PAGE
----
The Social Security Administration (SSA) recently released a new fact sheet offering valuable information to individuals seeking Social Security Disability (SSD) benefits, as well as their families, friends and interested members of the public.
Since many people don’t have an opportunity to learn about the SSD benefits process until they need to go through it, knowing even the basic facts can help you pursue a claim for yourself or a family member more effectively. Here are five important things to know about SSD benefits:
Social Security disability benefits are earned.
Social Security Disability benefits are part of an insurance program. This means that workers earn their benefits over the course of a lifetime for themselves and, in some cases, for their spouse, minor children or adult children. Disability benefits are earned when workers pay Social Security taxes on the money they earn.
The Social Security Disability benefits program uses a very specific definition of “disability.”
Different laws define “disability” differently, and some rules are stricter than others. A disability that qualifies a person for SSD benefits is one that renders the person unable to work, due to a severe medical condition that is expected to last at least one year or to result in the person’s death. The disability must both prevent the person from doing work he or she did in the past, and it must prevent the person from adjusting to other work.
Disabilities can happen to anyone, at any age.
You’re never too young for a disability. Currently, about 20 percent of Americans live with a disability. About 25 percent of working 20-year-olds, or 1 in 4, will need disability benefits before they reach retirement age. Since severe illness, accident, injury and other conditions can cause disability at any time, access to the SSD program is a crucial source of support for millions of Americans at all stages of life.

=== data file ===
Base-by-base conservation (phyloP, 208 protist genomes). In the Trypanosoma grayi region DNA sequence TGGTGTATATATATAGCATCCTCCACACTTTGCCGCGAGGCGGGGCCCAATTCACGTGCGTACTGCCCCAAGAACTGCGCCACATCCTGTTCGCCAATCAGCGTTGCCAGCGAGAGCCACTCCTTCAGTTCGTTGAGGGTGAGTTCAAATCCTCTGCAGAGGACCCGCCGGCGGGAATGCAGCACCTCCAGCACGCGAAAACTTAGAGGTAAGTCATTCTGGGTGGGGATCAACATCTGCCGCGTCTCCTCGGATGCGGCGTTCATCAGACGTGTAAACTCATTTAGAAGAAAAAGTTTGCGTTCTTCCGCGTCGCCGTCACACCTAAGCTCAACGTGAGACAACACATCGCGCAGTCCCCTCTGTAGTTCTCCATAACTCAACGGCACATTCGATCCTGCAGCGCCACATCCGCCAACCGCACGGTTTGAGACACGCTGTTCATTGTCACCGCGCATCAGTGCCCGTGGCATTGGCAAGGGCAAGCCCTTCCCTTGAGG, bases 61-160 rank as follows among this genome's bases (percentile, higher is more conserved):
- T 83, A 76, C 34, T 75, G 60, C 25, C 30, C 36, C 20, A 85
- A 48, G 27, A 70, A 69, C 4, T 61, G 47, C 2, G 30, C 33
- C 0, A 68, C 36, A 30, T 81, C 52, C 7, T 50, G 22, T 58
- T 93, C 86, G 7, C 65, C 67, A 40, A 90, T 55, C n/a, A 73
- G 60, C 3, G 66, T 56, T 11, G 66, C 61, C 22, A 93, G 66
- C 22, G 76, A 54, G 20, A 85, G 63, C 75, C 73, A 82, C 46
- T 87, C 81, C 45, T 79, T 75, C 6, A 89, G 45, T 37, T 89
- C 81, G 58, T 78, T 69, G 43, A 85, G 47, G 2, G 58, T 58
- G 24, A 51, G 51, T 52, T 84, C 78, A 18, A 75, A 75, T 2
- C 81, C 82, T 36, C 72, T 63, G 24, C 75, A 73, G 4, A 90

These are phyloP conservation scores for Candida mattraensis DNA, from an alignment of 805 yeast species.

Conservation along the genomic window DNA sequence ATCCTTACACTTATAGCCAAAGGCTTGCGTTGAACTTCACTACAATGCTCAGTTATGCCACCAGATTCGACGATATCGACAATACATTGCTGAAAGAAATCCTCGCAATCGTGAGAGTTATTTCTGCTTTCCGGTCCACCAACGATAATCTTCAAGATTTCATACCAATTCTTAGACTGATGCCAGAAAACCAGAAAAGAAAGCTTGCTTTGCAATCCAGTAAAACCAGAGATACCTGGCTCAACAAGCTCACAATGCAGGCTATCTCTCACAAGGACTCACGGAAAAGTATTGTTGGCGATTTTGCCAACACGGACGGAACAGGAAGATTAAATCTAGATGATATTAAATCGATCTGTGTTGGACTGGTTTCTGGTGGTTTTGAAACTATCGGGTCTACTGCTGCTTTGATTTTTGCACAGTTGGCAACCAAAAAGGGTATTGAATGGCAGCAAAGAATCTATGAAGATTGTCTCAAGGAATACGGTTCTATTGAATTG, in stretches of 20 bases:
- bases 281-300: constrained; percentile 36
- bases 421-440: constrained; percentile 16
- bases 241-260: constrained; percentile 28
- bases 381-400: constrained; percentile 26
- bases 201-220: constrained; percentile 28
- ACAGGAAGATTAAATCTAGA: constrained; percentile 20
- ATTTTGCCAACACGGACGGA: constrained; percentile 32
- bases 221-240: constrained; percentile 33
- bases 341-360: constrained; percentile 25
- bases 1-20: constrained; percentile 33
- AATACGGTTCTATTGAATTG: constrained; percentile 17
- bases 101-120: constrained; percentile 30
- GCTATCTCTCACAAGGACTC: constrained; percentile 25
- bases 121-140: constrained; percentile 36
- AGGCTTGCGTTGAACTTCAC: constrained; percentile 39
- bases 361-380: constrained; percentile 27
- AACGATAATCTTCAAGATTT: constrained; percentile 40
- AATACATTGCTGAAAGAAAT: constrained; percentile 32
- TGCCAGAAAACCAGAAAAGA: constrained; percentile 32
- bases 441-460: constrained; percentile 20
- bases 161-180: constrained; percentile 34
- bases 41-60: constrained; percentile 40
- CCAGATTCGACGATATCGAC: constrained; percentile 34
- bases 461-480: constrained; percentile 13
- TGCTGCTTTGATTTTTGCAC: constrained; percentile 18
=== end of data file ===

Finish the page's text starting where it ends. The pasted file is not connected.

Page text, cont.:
About 9 million people receive Social Security Disability benefits, and the number is expected to grow.
The number of people who qualify for Social Security disability benefits has increased in recent years, particularly as members of the Baby Boomer generation have applied in greater numbers and as women who have worked enough years to qualify for benefits have also applied based on their own work records, rather than on a spouse’s work record. Despite the increase in people relying on these benefits they’ve worked to earn, however, only about 9 million disabled Americans currently receive SSD benefits.
The rigorous application process is part of Social Security’s attempt to prevent fraud.
Applicants living with disabilities know how hard it is to wait for the SSA to review their claim, make a decision, and – if the initial application is denied – to schedule review hearings and appeals. The purpose of this process is not to punish applicants, however, but to control fraud, ensuring that benefits will be available for those who genuinely meet SSD’s requirements. Your attorney can help you demonstrate that you qualify for benefits more effectively, helping to reduce the time between your initial application and your approval.
At Marasco & Nesselbush, our disability benefits attorneys are dedicated to helping each of our clients receive the maximum benefits they are entitled to, so that they can focus on their lives. If you have questions about your claim, don’t hesitate to contact a Rhode Island SSD attorney at Marasco & Nesselbush.
Contact us now for a free consultation. Call us at 401-443-2999 or fill out a contact form to set up a free legal consultation. We have four offices in Providence, Wakefield, Warwick and Woonsocket to easily serve you.